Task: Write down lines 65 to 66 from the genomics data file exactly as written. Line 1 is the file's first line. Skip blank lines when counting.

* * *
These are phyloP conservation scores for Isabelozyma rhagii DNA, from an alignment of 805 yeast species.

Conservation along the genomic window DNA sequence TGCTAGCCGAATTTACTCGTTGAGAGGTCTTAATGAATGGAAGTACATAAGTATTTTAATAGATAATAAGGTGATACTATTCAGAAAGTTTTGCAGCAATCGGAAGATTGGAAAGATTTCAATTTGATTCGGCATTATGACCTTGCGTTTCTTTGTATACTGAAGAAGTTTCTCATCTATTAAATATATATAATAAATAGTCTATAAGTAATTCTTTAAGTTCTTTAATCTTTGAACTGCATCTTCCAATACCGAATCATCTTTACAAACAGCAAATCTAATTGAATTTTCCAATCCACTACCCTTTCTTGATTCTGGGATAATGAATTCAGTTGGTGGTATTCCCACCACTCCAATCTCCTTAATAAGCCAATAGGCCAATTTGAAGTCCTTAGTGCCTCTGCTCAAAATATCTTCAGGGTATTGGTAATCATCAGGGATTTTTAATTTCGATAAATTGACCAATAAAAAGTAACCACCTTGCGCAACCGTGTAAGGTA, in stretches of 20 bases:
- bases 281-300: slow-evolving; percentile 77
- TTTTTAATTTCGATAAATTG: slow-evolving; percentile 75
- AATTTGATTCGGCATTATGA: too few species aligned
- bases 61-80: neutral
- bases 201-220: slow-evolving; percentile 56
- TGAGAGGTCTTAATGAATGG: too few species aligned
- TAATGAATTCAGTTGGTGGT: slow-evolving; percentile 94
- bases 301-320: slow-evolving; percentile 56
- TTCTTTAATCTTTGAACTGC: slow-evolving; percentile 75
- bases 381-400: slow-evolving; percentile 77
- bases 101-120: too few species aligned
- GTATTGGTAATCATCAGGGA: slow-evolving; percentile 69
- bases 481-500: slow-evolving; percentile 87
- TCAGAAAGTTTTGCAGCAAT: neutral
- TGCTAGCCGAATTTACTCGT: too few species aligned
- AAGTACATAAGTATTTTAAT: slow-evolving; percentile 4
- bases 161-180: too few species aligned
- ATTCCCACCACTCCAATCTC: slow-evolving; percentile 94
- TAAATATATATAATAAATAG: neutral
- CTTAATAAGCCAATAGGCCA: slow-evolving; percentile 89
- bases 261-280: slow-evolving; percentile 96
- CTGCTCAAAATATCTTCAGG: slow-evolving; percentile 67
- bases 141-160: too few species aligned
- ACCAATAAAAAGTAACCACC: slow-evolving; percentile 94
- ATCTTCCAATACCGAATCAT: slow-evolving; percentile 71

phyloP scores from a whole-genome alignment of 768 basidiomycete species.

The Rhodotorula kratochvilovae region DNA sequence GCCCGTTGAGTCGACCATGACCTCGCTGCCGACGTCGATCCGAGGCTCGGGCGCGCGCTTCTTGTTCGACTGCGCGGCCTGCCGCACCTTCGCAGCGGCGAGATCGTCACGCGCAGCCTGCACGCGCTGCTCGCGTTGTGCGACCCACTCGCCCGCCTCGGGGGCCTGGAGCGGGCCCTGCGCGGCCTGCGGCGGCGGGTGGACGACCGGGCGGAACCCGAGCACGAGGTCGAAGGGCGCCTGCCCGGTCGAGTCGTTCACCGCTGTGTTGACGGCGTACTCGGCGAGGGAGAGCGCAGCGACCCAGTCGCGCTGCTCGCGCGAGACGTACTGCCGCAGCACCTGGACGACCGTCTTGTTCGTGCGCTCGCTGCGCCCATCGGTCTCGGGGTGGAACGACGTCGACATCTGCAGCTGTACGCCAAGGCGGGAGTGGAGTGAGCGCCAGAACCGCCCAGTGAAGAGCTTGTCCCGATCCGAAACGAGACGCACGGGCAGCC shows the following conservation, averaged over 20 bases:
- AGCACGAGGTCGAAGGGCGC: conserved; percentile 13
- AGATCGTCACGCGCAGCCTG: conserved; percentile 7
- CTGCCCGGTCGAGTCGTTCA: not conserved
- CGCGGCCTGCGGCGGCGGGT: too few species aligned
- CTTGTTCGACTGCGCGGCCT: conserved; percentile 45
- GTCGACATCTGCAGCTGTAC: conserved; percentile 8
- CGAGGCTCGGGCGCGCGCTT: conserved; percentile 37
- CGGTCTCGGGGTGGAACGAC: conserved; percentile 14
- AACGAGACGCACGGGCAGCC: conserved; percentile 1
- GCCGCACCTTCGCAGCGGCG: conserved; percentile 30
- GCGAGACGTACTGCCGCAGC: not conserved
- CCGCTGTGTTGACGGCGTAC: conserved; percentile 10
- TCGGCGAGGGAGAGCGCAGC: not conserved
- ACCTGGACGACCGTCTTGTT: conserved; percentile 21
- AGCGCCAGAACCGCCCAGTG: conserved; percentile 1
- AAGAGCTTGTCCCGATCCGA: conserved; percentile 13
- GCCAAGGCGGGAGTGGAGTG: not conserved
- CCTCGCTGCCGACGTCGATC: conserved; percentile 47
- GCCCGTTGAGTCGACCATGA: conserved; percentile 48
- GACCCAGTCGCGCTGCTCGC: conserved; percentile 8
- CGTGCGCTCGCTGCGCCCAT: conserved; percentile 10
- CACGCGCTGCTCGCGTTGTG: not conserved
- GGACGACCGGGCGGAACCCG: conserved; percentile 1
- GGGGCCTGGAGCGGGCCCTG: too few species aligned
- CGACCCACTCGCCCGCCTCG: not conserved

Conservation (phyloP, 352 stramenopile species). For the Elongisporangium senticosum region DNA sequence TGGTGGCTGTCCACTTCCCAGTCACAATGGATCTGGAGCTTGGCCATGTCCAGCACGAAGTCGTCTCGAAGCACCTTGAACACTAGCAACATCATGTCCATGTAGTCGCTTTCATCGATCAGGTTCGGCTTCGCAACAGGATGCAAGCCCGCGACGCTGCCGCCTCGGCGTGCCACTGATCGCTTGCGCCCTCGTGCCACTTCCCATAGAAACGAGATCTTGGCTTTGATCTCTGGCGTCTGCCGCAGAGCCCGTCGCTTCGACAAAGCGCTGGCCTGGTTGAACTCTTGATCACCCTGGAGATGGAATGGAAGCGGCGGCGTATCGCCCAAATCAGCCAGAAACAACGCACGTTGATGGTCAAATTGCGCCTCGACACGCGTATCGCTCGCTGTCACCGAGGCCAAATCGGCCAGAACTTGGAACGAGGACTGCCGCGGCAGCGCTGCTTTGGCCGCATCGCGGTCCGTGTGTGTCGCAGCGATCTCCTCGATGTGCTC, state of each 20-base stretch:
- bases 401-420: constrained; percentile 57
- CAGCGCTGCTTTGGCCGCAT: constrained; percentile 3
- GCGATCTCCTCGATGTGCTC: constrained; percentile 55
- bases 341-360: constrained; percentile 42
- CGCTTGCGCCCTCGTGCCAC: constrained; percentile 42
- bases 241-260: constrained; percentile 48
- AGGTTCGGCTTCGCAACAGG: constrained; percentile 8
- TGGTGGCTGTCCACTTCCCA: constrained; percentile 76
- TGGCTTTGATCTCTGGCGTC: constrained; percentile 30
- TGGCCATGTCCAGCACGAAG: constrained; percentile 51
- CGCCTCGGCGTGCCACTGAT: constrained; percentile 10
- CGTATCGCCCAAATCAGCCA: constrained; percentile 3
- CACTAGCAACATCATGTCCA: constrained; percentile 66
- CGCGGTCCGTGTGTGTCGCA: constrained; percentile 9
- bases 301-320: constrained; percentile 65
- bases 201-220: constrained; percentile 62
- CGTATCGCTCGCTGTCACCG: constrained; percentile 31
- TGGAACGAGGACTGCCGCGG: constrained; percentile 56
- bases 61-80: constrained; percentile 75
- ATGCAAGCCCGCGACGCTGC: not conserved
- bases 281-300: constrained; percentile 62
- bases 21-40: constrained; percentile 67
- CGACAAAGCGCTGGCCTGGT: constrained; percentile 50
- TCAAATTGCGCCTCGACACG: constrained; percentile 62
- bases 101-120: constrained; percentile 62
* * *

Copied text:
- TGGCCATGTCCAGCACGAAG: constrained; percentile 51
- CGCCTCGGCGTGCCACTGAT: constrained; percentile 10